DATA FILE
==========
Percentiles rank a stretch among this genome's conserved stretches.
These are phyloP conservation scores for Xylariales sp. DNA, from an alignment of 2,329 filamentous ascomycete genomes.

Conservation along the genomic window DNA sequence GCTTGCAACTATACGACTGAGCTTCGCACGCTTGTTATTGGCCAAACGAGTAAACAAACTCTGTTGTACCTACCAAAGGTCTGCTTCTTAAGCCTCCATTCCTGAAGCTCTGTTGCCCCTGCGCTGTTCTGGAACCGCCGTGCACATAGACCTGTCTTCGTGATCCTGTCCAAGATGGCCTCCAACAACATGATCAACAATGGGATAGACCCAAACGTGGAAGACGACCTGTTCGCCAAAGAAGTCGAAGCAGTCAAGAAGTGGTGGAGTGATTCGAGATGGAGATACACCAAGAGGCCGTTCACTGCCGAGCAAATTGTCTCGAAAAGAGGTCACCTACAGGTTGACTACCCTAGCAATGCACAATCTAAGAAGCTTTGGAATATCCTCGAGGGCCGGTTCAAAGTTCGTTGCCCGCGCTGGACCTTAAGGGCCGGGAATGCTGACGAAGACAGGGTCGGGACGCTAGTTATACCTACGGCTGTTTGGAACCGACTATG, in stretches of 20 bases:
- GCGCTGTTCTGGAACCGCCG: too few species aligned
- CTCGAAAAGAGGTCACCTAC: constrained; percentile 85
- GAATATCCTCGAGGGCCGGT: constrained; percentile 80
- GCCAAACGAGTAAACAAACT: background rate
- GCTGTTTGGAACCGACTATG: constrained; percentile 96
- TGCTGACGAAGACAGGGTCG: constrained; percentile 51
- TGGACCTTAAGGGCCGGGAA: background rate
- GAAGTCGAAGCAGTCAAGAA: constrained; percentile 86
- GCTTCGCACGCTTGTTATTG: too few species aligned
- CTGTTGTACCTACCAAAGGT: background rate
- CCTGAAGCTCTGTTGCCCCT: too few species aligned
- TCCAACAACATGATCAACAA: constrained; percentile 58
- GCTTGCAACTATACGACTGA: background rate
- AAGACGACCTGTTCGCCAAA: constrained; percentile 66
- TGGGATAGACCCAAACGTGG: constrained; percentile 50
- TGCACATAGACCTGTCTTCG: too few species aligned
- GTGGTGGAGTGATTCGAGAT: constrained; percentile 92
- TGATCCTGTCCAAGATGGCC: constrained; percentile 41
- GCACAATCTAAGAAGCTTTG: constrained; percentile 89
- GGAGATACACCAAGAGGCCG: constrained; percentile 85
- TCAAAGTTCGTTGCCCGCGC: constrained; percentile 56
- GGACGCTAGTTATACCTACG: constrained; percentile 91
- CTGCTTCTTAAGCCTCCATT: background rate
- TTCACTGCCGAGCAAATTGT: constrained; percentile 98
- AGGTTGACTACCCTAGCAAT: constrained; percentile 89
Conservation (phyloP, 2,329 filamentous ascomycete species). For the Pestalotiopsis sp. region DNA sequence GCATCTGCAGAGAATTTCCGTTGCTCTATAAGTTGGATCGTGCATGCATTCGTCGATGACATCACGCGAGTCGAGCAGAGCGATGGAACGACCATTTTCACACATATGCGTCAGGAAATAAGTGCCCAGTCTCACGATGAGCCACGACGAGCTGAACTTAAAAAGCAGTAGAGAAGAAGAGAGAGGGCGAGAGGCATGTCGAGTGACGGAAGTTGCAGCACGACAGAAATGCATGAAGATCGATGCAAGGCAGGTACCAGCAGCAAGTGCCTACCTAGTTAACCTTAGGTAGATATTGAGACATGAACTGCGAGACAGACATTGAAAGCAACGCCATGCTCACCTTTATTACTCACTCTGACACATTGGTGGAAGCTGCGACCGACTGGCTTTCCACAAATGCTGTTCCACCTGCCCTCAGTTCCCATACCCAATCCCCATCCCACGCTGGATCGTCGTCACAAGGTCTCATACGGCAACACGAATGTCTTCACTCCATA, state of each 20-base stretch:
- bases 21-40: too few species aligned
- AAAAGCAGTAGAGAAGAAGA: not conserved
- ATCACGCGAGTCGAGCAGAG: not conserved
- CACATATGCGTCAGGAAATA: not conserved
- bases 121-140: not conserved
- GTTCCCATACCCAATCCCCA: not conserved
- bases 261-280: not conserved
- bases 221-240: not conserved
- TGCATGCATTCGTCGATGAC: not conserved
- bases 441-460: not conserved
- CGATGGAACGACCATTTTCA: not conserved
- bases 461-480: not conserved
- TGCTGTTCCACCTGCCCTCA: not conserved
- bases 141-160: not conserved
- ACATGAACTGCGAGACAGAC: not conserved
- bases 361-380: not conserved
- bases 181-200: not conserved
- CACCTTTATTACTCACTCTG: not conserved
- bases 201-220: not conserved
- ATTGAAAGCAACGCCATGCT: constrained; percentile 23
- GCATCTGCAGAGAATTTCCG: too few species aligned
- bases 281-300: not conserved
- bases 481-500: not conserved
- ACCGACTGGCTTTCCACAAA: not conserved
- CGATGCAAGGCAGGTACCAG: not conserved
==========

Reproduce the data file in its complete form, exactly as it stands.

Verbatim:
Percentiles rank a stretch among this genome's conserved stretches.
These are phyloP conservation scores for Xylariales sp. DNA, from an alignment of 2,329 filamentous ascomycete genomes.

Conservation along the genomic window DNA sequence GCTTGCAACTATACGACTGAGCTTCGCACGCTTGTTATTGGCCAAACGAGTAAACAAACTCTGTTGTACCTACCAAAGGTCTGCTTCTTAAGCCTCCATTCCTGAAGCTCTGTTGCCCCTGCGCTGTTCTGGAACCGCCGTGCACATAGACCTGTCTTCGTGATCCTGTCCAAGATGGCCTCCAACAACATGATCAACAATGGGATAGACCCAAACGTGGAAGACGACCTGTTCGCCAAAGAAGTCGAAGCAGTCAAGAAGTGGTGGAGTGATTCGAGATGGAGATACACCAAGAGGCCGTTCACTGCCGAGCAAATTGTCTCGAAAAGAGGTCACCTACAGGTTGACTACCCTAGCAATGCACAATCTAAGAAGCTTTGGAATATCCTCGAGGGCCGGTTCAAAGTTCGTTGCCCGCGCTGGACCTTAAGGGCCGGGAATGCTGACGAAGACAGGGTCGGGACGCTAGTTATACCTACGGCTGTTTGGAACCGACTATG, in stretches of 20 bases:
- GCGCTGTTCTGGAACCGCCG: too few species aligned
- CTCGAAAAGAGGTCACCTAC: constrained; percentile 85
- GAATATCCTCGAGGGCCGGT: constrained; percentile 80
- GCCAAACGAGTAAACAAACT: background rate
- GCTGTTTGGAACCGACTATG: constrained; percentile 96
- TGCTGACGAAGACAGGGTCG: constrained; percentile 51
- TGGACCTTAAGGGCCGGGAA: background rate
- GAAGTCGAAGCAGTCAAGAA: constrained; percentile 86
- GCTTCGCACGCTTGTTATTG: too few species aligned
- CTGTTGTACCTACCAAAGGT: background rate
- CCTGAAGCTCTGTTGCCCCT: too few species aligned
- TCCAACAACATGATCAACAA: constrained; percentile 58
- GCTTGCAACTATACGACTGA: background rate
- AAGACGACCTGTTCGCCAAA: constrained; percentile 66
- TGGGATAGACCCAAACGTGG: constrained; percentile 50
- TGCACATAGACCTGTCTTCG: too few species aligned
- GTGGTGGAGTGATTCGAGAT: constrained; percentile 92
- TGATCCTGTCCAAGATGGCC: constrained; percentile 41
- GCACAATCTAAGAAGCTTTG: constrained; percentile 89
- GGAGATACACCAAGAGGCCG: constrained; percentile 85
- TCAAAGTTCGTTGCCCGCGC: constrained; percentile 56
- GGACGCTAGTTATACCTACG: constrained; percentile 91
- CTGCTTCTTAAGCCTCCATT: background rate
- TTCACTGCCGAGCAAATTGT: constrained; percentile 98
- AGGTTGACTACCCTAGCAAT: constrained; percentile 89
Conservation (phyloP, 2,329 filamentous ascomycete species). For the Pestalotiopsis sp. region DNA sequence GCATCTGCAGAGAATTTCCGTTGCTCTATAAGTTGGATCGTGCATGCATTCGTCGATGACATCACGCGAGTCGAGCAGAGCGATGGAACGACCATTTTCACACATATGCGTCAGGAAATAAGTGCCCAGTCTCACGATGAGCCACGACGAGCTGAACTTAAAAAGCAGTAGAGAAGAAGAGAGAGGGCGAGAGGCATGTCGAGTGACGGAAGTTGCAGCACGACAGAAATGCATGAAGATCGATGCAAGGCAGGTACCAGCAGCAAGTGCCTACCTAGTTAACCTTAGGTAGATATTGAGACATGAACTGCGAGACAGACATTGAAAGCAACGCCATGCTCACCTTTATTACTCACTCTGACACATTGGTGGAAGCTGCGACCGACTGGCTTTCCACAAATGCTGTTCCACCTGCCCTCAGTTCCCATACCCAATCCCCATCCCACGCTGGATCGTCGTCACAAGGTCTCATACGGCAACACGAATGTCTTCACTCCATA, state of each 20-base stretch:
- bases 21-40: too few species aligned
- AAAAGCAGTAGAGAAGAAGA: not conserved
- ATCACGCGAGTCGAGCAGAG: not conserved
- CACATATGCGTCAGGAAATA: not conserved
- bases 121-140: not conserved
- GTTCCCATACCCAATCCCCA: not conserved
- bases 261-280: not conserved
- bases 221-240: not conserved
- TGCATGCATTCGTCGATGAC: not conserved
- bases 441-460: not conserved
- CGATGGAACGACCATTTTCA: not conserved
- bases 461-480: not conserved
- TGCTGTTCCACCTGCCCTCA: not conserved
- bases 141-160: not conserved
- ACATGAACTGCGAGACAGAC: not conserved
- bases 361-380: not conserved
- bases 181-200: not conserved
- CACCTTTATTACTCACTCTG: not conserved
- bases 201-220: not conserved
- ATTGAAAGCAACGCCATGCT: constrained; percentile 23
- GCATCTGCAGAGAATTTCCG: too few species aligned
- bases 281-300: not conserved
- bases 481-500: not conserved
- ACCGACTGGCTTTCCACAAA: not conserved
- CGATGCAAGGCAGGTACCAG: not conserved